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These dorms are like no other

By Annie Arnone and Natalia Balcerzak

Residence life at Ryerson just got a lot cooler.

Extreme Dorm Makeovers is a new web-based series on RU Student Life’s website that made its debut Sept. 22. Inspired by MTV Cribs, the show features students’ abilities to decorate and transform typical dorm rooms into comfortable living spaces.

Cole Deakin, a third-year journalism student, is the host of the series. With videographer and third-year film student José Rosales, the team searches Ryerson’s dorms for creatively designed spaces.

“There is a stereotype that residences are like a jail cell,” Deakin said.

The idea came to Deakin and Rosales — who both work for Student Housing Services and live in residence — when they got the multimedia specialist positions at RU Student Life. They said they wanted to challenge how residence is interpreted and show what it takes to create a home environment.

“Coming into residence, you have a bare room you’re trying to make… [for] yourself,” Deakin said.

When Rosales moved into Pitman Hall in his first year, he said he was unhappy with his room.

“I’m an international student, so I came with only my clothes,” he said. “It was a single room with a brick wall.”

Returning as an academic link, Rosales said he wanted to make his dorm into a home. With movie posters and pictures of his loved ones on shelves, he created a space that he was happy to return to.

As a resident of the International Living & Learning Centre, Claudia Warner said that her dorm had potential to be comfy.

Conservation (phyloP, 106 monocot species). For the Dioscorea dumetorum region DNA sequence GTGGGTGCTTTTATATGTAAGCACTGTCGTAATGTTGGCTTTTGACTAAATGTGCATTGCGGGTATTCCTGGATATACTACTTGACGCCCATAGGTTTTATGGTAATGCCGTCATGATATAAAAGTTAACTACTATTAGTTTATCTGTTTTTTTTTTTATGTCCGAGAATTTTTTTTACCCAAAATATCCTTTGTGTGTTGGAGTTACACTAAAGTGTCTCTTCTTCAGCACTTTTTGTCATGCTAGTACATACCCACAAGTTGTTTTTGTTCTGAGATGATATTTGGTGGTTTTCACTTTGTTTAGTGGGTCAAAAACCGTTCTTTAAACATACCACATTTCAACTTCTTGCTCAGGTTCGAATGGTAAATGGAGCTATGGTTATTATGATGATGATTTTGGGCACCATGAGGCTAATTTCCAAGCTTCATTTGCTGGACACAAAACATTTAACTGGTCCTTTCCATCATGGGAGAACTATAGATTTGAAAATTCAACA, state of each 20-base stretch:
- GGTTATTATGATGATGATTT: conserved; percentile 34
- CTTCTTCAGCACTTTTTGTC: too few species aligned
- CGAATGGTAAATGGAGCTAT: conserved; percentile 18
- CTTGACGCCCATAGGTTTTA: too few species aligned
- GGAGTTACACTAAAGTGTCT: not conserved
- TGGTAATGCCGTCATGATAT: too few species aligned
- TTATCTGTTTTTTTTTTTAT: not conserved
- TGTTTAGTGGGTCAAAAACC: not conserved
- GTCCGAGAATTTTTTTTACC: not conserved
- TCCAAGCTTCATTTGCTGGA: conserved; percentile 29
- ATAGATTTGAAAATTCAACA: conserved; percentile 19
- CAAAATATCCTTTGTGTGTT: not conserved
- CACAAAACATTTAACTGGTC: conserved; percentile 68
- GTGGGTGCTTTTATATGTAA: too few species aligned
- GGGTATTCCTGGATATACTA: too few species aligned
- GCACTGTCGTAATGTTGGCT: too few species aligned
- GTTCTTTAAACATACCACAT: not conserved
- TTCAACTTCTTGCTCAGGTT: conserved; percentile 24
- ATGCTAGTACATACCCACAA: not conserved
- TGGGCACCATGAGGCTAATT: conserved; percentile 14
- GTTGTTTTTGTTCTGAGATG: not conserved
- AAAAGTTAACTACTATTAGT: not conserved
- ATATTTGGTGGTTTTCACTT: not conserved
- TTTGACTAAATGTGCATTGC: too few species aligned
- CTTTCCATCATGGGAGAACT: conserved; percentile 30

With pink hearts on the wall, pink bedding, pink lampshades and even a pink fuzzy rug — Warner’s love for the colour is obvious in the first episode of the series.

“The room looked bare and the carpets were gross … but now I see a room that reflects my happy, colourful and vibrant personality,” said Warner, who also brought her Xbox and stuffed animals.

“I wanted to have a room completely different looking than my room at home to symbolize a new chapter that I’m starting in my life,” she said.

With filming and editing, the production process takes more than a week. Deakin and Rosales’ goal is to have the show running until the end of the school year.

Rosales said he’s optimistic about the show and that people are already asking for episode two.

“I love learning about other people and what they like, who they are and where they came from,” Warner said. “This web series can show viewers some knowledge about other people and show [their] different sides.” The next episode is in the works.

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